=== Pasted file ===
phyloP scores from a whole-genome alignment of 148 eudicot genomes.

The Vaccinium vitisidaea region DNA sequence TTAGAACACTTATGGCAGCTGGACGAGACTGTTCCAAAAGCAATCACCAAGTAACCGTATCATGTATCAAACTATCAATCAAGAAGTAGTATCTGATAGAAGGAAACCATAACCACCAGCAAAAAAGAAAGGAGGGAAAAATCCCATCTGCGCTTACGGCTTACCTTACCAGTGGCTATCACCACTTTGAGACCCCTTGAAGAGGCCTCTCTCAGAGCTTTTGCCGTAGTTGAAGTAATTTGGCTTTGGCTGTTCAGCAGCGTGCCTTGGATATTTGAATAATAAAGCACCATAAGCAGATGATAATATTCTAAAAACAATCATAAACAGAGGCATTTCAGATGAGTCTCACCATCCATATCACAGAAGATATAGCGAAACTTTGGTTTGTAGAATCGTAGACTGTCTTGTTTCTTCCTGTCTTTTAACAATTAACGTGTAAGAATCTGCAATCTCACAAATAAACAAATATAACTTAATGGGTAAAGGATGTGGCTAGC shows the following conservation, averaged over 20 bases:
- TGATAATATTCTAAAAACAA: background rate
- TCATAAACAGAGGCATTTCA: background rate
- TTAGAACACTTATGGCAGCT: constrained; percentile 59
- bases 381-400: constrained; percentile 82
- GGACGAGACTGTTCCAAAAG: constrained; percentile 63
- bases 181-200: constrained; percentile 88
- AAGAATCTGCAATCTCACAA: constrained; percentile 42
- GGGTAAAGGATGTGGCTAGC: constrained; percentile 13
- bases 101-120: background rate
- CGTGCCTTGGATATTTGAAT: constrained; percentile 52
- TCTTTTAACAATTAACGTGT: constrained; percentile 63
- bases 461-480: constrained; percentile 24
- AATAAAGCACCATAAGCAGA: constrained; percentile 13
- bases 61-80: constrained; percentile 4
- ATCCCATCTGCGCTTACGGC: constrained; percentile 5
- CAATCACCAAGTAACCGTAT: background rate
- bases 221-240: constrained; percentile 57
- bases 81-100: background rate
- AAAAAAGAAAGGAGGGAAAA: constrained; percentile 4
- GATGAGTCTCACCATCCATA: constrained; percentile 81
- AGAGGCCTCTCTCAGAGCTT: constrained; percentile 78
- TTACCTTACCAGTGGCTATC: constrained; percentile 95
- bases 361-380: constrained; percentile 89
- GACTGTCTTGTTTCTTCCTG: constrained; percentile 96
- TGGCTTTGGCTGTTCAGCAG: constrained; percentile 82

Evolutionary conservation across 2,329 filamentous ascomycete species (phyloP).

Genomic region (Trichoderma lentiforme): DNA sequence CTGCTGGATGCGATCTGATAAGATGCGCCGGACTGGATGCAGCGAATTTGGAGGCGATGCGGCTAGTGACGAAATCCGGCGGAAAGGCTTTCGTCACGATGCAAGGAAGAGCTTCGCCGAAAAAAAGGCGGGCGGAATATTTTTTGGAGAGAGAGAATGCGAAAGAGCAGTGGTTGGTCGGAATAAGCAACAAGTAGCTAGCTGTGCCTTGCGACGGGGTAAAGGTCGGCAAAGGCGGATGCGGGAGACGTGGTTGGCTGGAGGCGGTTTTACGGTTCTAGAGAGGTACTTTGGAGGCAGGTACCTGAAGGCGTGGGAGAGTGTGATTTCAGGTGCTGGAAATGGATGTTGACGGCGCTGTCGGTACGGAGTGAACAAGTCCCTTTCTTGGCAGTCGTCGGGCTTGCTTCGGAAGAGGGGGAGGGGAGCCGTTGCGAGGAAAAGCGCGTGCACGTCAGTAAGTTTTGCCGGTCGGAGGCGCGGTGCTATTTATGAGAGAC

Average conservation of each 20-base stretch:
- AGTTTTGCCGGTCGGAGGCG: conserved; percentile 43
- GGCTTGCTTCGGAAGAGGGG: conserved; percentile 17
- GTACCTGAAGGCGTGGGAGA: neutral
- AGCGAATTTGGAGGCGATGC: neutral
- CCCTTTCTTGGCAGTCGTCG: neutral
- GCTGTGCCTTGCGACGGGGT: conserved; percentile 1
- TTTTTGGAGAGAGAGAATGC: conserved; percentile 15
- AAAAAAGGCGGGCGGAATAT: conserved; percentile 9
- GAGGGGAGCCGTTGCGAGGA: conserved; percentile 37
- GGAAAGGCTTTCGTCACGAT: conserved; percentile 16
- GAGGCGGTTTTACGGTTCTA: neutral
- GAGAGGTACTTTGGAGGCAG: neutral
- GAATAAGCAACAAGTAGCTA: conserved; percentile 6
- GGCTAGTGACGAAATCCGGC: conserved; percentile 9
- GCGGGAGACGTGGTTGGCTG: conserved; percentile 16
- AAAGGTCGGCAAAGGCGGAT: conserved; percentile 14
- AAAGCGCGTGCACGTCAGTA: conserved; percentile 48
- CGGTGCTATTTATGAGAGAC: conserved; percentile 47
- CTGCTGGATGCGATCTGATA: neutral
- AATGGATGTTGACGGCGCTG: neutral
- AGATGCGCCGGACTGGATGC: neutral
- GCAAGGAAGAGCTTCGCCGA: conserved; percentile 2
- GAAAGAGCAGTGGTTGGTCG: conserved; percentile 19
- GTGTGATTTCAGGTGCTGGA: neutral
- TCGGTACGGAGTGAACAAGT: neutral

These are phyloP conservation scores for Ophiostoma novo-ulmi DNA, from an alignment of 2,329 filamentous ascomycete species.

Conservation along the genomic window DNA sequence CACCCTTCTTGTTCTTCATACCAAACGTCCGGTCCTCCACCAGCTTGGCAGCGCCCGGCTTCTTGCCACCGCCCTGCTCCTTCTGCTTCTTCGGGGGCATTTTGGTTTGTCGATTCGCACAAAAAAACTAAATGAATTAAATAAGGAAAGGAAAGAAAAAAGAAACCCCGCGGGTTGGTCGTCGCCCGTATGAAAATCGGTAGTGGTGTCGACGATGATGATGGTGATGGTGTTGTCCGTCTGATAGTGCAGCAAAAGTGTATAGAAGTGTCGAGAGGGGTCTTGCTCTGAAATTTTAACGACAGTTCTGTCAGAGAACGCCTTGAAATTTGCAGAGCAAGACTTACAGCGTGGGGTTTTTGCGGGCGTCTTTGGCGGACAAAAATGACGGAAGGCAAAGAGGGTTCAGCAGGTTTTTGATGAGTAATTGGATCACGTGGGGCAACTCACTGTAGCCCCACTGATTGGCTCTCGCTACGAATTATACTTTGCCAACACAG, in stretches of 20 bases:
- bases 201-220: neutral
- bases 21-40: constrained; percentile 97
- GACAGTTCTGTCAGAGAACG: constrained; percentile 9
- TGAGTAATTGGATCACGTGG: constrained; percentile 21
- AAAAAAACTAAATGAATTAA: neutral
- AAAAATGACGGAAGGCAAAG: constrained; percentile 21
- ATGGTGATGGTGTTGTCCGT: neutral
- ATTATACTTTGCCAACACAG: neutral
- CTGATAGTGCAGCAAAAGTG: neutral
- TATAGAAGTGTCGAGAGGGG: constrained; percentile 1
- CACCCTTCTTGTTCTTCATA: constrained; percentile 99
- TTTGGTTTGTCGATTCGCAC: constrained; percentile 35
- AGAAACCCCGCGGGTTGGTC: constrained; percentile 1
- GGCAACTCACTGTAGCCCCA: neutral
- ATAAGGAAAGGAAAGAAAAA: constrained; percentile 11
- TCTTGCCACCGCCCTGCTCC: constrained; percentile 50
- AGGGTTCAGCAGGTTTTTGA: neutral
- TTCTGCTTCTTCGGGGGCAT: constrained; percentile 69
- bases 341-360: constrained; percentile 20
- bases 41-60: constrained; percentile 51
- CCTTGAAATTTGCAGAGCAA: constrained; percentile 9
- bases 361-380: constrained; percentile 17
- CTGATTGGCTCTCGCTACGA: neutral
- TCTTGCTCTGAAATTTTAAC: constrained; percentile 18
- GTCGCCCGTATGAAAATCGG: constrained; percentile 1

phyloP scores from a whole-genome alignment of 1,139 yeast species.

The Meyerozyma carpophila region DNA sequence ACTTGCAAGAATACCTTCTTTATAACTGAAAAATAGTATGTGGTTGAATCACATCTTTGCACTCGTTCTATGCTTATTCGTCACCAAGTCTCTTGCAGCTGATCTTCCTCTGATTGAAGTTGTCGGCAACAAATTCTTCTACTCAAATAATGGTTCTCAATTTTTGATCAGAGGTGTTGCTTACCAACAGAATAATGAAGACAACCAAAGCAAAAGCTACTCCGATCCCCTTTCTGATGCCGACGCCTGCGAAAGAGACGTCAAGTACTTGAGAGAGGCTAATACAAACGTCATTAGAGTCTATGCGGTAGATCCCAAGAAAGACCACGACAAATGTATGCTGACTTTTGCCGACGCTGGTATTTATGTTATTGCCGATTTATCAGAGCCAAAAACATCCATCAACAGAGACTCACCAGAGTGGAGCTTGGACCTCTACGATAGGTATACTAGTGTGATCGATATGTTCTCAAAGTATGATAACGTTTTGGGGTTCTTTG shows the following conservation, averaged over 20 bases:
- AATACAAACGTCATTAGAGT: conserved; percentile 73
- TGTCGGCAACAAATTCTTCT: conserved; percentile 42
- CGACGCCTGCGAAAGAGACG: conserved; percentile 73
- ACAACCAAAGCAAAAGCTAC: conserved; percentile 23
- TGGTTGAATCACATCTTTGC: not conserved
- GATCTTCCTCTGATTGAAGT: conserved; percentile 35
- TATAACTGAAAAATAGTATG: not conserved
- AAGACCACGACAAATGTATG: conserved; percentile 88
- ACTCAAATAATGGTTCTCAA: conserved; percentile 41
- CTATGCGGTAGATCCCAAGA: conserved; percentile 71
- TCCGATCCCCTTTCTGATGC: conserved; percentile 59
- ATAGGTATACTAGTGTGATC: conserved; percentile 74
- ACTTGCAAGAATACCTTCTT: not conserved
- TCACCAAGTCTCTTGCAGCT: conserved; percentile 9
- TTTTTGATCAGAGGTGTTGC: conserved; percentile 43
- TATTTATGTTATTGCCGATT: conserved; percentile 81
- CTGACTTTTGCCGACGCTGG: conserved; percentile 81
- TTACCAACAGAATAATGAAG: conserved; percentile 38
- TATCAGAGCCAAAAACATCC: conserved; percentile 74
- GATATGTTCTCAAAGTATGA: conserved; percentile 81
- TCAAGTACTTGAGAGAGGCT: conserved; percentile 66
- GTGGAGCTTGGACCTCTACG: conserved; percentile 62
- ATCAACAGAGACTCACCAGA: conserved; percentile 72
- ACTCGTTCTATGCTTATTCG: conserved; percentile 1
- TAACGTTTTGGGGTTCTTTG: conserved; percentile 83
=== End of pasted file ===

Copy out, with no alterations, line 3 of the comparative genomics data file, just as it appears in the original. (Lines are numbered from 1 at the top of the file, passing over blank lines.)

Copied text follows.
- TGATAATATTCTAAAAACAA: background rate